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April 1, 2004

Contact: Elaine Makatura
(609) 292-2994


(04/29) TRENTON - The New Jersey Department of Environmental Protection (DEP) is cautioning boaters, anglers and divers to navigate with care around the Shark River Artificial Reef Site located offshore of the Shark River Inlet, Monmouth County. The area has been under construction for more than a year for the creation of two undersea rock ridges that will provide habitat for fish. The partnership project among the DEP Division of Fish and Wildlife, the U.S. Army Corps of Engineers and the Port Authority of New York and New Jersey, will continue throughout 2004.

"With warmer weather approaching, we could see more boaters, anglers, and divers travelling through this high traffic area," said DEP Commissioner Bradley M. Campbell. "Because of the massive size and density of the bedrock being excavated and brought into the area, it is extremely important for the public to understand the danger that exists near the project site."

For safety reasons all boats in this area must give way to tugs towing barges of material to the site. All anchored vessels in the line of transit should immediately retrieve anchor and clear the area. Commercial fishermen should not set fixed gear, such as lobster or fish pots on the reef site during rock deployments because the gear could be damaged.

During construction, tugs will be pulling large barges of granite bedrock from New York Harbor to the Shark River site depositing the rock at predetermined locations. Boaters should keep in mind that when tied to a barge, tugs have greatly reduced maneuvering ability. To visualize the volume of material generated by this project, imagine two lanes of the Garden State Parkway covered with three feet of granite over the entire 170-mile length of the roadway.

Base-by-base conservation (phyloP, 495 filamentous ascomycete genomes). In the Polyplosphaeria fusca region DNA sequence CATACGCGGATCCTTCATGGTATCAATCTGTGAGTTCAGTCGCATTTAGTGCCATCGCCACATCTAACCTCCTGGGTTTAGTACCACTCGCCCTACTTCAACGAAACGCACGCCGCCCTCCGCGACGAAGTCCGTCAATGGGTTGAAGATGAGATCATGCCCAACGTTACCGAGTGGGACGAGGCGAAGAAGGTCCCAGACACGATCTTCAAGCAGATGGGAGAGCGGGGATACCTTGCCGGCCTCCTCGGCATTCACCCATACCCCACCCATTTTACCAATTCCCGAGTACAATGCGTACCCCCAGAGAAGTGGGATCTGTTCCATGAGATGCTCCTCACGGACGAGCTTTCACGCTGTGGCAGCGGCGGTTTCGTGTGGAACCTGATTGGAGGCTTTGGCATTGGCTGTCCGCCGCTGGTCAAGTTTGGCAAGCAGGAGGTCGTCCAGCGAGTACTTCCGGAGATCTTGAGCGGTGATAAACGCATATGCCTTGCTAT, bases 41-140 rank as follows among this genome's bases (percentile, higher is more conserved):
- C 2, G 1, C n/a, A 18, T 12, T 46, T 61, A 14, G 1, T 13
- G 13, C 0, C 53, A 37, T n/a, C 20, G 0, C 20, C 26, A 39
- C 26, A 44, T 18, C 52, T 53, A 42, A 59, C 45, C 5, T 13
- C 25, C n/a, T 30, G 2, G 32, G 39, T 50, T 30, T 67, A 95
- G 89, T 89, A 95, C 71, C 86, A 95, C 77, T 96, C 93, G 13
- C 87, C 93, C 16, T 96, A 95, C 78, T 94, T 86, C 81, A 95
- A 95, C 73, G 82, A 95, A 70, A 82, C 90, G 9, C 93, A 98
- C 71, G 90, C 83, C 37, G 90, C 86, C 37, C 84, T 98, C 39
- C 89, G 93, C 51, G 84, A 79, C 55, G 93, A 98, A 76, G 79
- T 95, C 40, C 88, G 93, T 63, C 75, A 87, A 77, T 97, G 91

The cooperative goal is to create two massive undersea ridges that function like traditional reef structures. The creation of the undersea structure will influence the entire water column with varied marine life communities flourishing from sea floor to sea surface.

Adding rock to the ocean floor provides much needed hard-structure habitat for fish, lobster and other marine life. The rocky ridges will become attachment surfaces for invertebrate marine life, such as mussels, barnacles, sponges and anemones as well provide hiding places for bottom-dwelling species like sea bass, blackfish, cod, crab and lobster. The granite rock ridges will create productive fishing grounds for centuries to come.

The Shark River Reef is located 16 nautical miles offshore of Shark River Inlet. The DGPS coordinates of the reef site corners are:

NW   40°07.35'   73°41.75'
NE   40°07.35'   73°41.05'
SW   40°06.20'   73°41.75'
SE   40°06.20'   73?41.05'



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